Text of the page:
Temporary exhibition

Josef Albers
Process and Printmaking

April 28 – Juny 28, 2014
Josef Albers - Study for a Variant,  c  1947
Study for a Variant, c 1947

Josef Albers (1888–1976) is certainly more famous today for his links to the Bauhaus, where he studied and later taught from 1920 to 1933, and for his oil paintings in the series Homage to the Square (1950–76) than for his graphic work. Yet he also created prints and drawings throughout his career. His graphic work ranges from the austere blacks and whites of his first woodblock prints—with subjects inspired in the landscape of the coal mines in his native town, Bottrop, in the former province of Westphalia (now in North Rhine-Westphalia)—to the vivid colors and abstract geometry of his screenprints from the 1960s and 70s. Albers, like so many other artists, found printmaking to be particularly congenial because of the economical production involved, the creative liberty of the medium, and the opportunity that it offers for trial and error, experimentation and innovation.

The exhibition Josef Albers: Process and Printmaking (1916–1976) presented by the Fundación Juan March at the Museu Fundación Juan March in Palma de Mallorca, from April 2 to June 28, 2014, and at the Museo de Arte Abstracto Español in Cuenca, from July 8 to October 5, 2014, is devoted to Albers’ working methods in the field of printmaking. This show allows visitors to become familiar with an essential element in the work of any artist but one that is particularly central in Albers’s particular case: his techniques and approaches. On the one hand, Albers deeply respected manual work and artistic craft and technique. He always considered technique to be the foundation of a particular poiesis, or "making"— art, in short—which consists above all in its how. On the other hand, besides his conscientious cultivation of technique and craft, his work reveals his talent for free inventiveness, for a qualitative leap in creativity: He was convinced that, in the case of art, unlike technique by itself, the result is not a question of (applying) an approach but rather emerges precisely when that approach is called into question. To arrive at the work of art, one must concoct one’s own approach in the very process.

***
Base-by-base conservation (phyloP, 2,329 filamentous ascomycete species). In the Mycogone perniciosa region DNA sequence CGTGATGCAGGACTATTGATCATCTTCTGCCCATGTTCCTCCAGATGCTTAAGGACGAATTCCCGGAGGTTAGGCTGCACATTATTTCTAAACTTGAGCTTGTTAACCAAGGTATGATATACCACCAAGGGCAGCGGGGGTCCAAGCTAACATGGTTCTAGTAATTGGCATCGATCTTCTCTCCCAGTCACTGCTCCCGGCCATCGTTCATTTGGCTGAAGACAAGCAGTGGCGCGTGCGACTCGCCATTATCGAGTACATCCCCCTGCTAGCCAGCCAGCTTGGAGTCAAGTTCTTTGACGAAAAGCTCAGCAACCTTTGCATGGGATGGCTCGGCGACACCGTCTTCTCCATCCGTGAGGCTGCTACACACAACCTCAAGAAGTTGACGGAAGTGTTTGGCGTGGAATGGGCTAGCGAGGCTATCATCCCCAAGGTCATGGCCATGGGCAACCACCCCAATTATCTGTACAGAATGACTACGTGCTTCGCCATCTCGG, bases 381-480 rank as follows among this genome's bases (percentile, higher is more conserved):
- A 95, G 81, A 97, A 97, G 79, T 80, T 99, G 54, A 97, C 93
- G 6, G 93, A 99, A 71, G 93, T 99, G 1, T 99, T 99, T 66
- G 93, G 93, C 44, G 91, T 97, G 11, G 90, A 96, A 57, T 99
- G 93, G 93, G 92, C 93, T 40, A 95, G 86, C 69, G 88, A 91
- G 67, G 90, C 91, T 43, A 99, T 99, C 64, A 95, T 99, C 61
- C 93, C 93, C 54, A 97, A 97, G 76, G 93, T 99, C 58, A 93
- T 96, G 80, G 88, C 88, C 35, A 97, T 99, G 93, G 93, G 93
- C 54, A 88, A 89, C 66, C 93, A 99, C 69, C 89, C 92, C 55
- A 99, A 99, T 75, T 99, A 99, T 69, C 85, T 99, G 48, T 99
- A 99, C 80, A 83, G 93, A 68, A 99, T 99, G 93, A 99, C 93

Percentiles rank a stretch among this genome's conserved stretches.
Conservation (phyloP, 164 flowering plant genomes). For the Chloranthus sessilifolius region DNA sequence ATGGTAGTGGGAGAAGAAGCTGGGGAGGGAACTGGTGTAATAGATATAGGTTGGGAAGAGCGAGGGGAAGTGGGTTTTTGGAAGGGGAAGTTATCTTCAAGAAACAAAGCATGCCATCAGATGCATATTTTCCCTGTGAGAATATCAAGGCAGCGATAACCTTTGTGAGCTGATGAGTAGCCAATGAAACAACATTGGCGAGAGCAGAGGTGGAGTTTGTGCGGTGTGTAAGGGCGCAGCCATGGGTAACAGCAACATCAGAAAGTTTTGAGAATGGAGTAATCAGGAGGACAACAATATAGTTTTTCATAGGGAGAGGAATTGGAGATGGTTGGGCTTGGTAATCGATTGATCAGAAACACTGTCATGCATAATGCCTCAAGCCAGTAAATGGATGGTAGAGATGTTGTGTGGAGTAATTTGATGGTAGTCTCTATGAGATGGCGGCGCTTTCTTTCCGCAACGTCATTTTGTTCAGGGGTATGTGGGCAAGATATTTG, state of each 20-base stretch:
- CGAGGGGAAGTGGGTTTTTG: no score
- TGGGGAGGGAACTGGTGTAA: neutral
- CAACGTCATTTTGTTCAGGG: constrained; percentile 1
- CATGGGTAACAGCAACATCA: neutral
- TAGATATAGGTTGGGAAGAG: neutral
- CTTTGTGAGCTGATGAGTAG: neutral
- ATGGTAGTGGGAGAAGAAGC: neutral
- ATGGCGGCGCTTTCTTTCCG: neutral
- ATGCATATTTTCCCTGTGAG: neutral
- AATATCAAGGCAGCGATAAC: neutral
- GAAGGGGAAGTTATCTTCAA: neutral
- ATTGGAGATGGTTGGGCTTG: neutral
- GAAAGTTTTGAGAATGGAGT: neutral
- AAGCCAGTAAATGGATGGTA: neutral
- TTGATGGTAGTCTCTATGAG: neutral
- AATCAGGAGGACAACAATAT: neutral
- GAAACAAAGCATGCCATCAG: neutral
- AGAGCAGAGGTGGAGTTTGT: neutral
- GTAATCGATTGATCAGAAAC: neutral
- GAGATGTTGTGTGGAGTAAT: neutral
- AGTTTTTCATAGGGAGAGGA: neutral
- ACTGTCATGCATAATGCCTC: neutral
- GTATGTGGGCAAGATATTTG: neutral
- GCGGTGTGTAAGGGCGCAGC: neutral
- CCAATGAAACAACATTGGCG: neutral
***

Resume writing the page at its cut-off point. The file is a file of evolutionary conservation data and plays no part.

Rather than simply multiple reproductions of a single image, then, Josef Albers’ prints are the final, unique result of the intimate relationship the artist established with a wide range of materials, processes, and technologies—some conventional, others less so. The 103 works in this exhibition reveal that intimate link. They have been selected from among the nearly 300 prints that the artist created and the thousands of studies and drawings by means of which he developed his final works; nearly all of these studies remain unpublished and have never before been exhibited.

Albers experimented with various print mediums, including relief prints in wood and linoleum, black-and-white and color lithographs using zinc plates and stone, intaglio prints, and screenprints. With the works chosen for the exhibition, Josef Albers: Process and Printmaking offers an unusual perspective on the workings of the artist’s imagination, presenting his individual studies and the series in which the process and progress of Albers’s creation of images unfold. The transformation of an initial idea and its resolution into a final form is revealed throughout the exhibition space to the visitors. Seen alongside the studies and preparatory drawings, Albers’s prints manifest the development of his highly subtle knowledge of how the elements of form—texture, line, and color—can bring rich, unforeseen visual experiences to light.

This exhibition was developed in close collaboration with The Josef and Anni Albers Foundation in Bethany, Connecticut.